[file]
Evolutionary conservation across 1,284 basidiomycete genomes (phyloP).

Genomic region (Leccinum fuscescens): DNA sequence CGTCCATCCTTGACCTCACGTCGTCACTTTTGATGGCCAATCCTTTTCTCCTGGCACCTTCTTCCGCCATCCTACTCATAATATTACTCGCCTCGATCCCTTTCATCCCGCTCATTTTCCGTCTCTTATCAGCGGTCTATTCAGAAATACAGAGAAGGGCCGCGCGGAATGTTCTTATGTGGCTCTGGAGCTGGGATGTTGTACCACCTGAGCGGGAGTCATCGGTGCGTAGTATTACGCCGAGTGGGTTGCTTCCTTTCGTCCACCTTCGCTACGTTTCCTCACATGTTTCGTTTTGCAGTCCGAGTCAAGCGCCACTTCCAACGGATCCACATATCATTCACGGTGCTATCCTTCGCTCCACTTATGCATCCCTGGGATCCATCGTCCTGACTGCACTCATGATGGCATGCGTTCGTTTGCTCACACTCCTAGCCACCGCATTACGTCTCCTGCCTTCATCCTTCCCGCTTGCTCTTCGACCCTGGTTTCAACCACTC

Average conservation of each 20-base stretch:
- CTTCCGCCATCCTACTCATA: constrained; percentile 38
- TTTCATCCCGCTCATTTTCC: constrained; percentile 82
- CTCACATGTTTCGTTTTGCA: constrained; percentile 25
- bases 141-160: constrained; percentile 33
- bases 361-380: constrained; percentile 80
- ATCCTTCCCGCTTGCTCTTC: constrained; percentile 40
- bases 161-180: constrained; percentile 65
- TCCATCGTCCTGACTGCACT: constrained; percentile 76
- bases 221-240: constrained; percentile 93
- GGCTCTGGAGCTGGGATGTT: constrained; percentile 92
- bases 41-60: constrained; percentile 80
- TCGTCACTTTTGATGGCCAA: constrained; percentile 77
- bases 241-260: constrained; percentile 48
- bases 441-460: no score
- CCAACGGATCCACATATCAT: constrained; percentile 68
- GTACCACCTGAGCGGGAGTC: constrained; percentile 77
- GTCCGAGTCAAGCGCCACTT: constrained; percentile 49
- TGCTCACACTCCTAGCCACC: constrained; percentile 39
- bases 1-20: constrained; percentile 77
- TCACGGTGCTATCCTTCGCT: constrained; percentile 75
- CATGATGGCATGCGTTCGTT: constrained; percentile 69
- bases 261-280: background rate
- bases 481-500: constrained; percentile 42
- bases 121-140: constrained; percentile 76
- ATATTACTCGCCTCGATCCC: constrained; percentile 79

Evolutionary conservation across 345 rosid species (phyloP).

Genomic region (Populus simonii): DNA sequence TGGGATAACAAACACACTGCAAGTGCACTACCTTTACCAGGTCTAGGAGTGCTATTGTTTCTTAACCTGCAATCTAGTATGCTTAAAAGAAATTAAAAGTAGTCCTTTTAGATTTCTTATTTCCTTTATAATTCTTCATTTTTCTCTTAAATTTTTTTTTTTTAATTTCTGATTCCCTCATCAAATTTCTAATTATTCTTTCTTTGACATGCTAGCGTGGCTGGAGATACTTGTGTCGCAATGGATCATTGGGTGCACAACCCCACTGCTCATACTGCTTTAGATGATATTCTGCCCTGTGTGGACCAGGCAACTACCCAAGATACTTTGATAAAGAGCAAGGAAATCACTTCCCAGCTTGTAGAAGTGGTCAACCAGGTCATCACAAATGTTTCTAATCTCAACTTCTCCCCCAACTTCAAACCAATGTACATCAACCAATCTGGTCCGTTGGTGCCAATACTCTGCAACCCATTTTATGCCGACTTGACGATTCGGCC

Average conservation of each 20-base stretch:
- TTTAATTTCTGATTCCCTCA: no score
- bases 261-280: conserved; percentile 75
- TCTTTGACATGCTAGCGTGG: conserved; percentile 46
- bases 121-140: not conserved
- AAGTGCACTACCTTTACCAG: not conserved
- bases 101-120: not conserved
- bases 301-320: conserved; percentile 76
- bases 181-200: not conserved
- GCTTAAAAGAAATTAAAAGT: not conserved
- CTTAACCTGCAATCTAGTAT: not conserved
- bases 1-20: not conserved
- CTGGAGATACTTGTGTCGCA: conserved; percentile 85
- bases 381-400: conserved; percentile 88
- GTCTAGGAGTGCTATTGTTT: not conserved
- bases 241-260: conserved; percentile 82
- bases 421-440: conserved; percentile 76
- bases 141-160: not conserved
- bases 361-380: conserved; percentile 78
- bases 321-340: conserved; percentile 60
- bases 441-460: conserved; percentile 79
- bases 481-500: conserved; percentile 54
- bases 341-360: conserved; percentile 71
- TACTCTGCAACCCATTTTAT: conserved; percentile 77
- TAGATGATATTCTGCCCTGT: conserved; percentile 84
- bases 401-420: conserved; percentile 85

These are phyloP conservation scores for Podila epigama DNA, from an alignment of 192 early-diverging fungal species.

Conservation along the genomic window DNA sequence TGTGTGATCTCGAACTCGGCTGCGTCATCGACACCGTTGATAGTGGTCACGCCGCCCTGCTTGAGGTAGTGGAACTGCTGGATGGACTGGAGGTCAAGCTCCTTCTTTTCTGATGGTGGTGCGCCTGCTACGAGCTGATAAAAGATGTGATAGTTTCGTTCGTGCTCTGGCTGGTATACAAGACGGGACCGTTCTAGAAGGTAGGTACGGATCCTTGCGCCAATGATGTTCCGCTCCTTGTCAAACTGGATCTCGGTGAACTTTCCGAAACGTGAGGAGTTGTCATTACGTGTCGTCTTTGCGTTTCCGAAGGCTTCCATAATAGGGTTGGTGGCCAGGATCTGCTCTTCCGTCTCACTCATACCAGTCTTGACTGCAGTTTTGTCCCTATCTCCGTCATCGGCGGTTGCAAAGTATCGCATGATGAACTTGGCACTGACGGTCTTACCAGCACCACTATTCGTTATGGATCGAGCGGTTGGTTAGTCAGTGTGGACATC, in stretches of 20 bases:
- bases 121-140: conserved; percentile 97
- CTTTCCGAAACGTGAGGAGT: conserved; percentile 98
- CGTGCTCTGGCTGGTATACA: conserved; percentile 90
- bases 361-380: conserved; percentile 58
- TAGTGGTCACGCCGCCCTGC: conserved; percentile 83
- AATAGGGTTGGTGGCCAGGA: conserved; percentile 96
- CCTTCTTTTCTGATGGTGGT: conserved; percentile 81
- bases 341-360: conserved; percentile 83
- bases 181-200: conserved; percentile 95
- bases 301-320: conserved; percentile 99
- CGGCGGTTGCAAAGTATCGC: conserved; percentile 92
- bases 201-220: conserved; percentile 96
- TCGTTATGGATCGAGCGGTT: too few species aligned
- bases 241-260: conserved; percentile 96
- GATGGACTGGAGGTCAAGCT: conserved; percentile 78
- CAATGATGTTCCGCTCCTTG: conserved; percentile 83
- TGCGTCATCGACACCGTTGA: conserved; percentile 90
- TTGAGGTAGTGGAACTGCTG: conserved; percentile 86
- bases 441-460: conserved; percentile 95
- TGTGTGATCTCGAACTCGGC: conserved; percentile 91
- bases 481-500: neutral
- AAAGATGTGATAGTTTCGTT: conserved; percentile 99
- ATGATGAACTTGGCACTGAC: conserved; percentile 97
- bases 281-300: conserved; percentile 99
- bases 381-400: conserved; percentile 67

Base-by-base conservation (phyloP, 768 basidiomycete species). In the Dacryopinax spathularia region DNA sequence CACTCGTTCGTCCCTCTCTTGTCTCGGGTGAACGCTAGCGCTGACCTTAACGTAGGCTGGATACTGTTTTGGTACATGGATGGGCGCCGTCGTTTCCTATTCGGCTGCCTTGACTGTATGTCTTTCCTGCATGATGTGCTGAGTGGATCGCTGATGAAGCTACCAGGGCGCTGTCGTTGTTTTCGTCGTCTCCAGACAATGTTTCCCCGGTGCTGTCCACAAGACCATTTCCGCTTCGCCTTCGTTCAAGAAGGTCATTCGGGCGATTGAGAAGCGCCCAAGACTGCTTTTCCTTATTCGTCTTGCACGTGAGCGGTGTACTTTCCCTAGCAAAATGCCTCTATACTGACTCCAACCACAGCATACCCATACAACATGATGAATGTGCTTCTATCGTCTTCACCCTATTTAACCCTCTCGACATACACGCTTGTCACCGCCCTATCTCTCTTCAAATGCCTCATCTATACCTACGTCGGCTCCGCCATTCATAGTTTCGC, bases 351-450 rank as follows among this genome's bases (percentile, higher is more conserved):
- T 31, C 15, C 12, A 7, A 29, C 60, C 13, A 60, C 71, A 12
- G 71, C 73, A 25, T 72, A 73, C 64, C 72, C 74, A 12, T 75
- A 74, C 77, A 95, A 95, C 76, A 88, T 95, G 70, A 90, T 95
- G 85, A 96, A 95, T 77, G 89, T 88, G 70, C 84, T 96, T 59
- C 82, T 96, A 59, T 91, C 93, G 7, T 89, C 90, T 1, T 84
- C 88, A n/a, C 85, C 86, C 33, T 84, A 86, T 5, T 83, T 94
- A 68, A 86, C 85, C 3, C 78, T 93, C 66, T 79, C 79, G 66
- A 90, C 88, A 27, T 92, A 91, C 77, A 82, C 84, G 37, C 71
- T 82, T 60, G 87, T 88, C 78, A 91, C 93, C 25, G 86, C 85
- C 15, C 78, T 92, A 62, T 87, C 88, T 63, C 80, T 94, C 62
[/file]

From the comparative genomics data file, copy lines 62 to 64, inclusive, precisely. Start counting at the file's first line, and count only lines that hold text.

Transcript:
- bases 361-380: conserved; percentile 58
- TAGTGGTCACGCCGCCCTGC: conserved; percentile 83
- AATAGGGTTGGTGGCCAGGA: conserved; percentile 96